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May 1976

Cardiac Monitoring and Demand Pacemaker in Guillain-Barré Syndrome-Reply

Author Affiliations

4786 Drummond Dr Vancouver, BC V6T 1B4 Canada

Arch Neurol. 1976;33(5):374. doi:10.1001/archneur.1976.00500050060018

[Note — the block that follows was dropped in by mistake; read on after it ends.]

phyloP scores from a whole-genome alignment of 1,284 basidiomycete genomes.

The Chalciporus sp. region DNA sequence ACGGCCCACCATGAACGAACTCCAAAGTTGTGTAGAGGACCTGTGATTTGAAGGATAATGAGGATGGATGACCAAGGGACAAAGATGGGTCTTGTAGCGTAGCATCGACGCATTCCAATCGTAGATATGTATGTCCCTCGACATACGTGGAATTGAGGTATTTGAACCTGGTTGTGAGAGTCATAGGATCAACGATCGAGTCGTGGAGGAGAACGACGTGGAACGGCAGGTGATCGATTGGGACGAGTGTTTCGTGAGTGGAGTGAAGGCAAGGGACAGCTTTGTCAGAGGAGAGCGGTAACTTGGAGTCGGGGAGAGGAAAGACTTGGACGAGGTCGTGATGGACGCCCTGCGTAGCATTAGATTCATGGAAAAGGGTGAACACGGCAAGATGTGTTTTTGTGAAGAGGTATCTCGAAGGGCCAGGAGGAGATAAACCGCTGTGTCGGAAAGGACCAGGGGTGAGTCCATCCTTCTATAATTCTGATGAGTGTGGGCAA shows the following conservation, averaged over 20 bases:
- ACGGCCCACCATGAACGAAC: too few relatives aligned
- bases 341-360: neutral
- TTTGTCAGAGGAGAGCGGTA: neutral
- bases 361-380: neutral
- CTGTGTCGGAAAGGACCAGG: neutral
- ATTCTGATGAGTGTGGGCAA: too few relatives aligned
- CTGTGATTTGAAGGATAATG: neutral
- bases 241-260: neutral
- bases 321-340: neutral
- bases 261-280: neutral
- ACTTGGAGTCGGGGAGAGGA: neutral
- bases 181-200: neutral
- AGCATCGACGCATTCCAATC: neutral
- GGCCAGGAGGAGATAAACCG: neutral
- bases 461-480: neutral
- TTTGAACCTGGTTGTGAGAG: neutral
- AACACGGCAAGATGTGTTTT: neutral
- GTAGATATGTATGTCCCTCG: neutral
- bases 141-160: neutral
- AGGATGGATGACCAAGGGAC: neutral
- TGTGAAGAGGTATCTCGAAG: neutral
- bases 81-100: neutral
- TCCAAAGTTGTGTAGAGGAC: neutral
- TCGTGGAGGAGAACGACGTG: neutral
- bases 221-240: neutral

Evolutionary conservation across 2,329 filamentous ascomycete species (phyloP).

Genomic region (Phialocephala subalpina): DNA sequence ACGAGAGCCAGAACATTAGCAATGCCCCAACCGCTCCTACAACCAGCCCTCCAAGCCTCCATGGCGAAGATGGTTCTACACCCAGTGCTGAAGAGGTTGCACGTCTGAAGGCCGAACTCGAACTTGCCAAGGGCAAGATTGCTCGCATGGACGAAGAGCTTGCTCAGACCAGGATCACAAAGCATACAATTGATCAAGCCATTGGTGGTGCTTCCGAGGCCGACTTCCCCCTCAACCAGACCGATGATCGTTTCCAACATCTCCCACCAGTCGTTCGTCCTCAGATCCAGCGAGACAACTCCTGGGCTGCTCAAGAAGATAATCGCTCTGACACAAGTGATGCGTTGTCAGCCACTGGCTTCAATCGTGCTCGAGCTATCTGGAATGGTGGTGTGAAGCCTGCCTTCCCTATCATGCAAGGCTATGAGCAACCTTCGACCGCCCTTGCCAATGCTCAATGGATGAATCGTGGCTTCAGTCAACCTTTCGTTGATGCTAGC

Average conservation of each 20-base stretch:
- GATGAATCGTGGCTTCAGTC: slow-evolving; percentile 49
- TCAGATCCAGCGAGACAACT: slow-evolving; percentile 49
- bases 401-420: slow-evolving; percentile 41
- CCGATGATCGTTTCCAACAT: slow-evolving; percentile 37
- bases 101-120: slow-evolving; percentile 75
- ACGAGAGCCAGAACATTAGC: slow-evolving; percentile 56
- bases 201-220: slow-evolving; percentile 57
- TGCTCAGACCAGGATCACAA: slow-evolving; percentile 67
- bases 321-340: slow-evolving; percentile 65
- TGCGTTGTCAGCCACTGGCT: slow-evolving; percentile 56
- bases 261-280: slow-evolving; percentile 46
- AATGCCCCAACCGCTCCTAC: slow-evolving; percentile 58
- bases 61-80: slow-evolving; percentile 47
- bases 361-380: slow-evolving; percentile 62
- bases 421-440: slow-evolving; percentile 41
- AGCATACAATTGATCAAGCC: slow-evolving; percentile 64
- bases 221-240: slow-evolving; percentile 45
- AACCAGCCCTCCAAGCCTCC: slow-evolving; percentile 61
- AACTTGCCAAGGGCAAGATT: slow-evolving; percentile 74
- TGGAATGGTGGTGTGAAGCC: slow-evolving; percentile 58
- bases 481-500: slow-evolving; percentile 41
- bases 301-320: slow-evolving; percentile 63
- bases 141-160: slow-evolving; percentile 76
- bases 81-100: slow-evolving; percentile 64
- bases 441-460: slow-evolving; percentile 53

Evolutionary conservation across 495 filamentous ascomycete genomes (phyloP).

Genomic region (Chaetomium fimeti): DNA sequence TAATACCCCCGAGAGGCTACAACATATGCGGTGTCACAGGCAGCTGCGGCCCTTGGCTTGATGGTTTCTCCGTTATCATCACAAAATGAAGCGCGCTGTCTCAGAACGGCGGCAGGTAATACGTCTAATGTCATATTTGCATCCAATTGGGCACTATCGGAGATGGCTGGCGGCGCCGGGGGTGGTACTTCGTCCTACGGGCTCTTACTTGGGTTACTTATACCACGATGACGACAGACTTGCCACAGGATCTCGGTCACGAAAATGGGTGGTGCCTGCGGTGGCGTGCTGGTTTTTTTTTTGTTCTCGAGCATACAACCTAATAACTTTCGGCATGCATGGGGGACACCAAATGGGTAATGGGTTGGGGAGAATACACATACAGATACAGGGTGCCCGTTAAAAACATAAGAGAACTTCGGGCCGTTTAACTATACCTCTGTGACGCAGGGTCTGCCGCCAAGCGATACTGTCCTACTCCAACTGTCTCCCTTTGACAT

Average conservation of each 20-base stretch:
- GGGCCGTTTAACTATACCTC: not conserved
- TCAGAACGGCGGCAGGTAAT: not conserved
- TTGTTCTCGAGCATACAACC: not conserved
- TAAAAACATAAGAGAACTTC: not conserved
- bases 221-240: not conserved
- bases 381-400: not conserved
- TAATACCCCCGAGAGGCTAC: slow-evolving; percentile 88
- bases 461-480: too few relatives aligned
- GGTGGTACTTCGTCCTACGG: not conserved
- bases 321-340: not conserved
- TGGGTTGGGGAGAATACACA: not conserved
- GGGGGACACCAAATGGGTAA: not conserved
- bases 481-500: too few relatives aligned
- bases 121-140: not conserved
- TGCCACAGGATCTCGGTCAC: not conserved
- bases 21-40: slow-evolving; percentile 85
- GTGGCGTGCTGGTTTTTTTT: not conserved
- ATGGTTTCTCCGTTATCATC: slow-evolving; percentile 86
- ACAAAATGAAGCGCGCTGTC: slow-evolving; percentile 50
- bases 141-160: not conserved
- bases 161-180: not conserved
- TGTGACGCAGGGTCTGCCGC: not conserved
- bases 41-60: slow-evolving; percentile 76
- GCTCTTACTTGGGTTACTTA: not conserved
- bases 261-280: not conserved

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In Reply.—  I am grateful for Dr Pace's interest and comments. Regrettably, we did not obtain blood gas measurements while the child was being suctioned and it was not possible directly to respond to his suggestions. However, we did notice that suctioning during other times of the illness was only infrequently associated with arrhythmias, although these became predictable when other signs of autonomic dysfunction occurred. Furthermore, suctioning continued during convalescence after the pacemaker was removed and no more arrhythmias occurred. Therefore, it may be that a combination of hypoxia and neurological damage is necessary for these serious cardiac complications to occur. Further clinical investigation undoubtedly will provide the answers.

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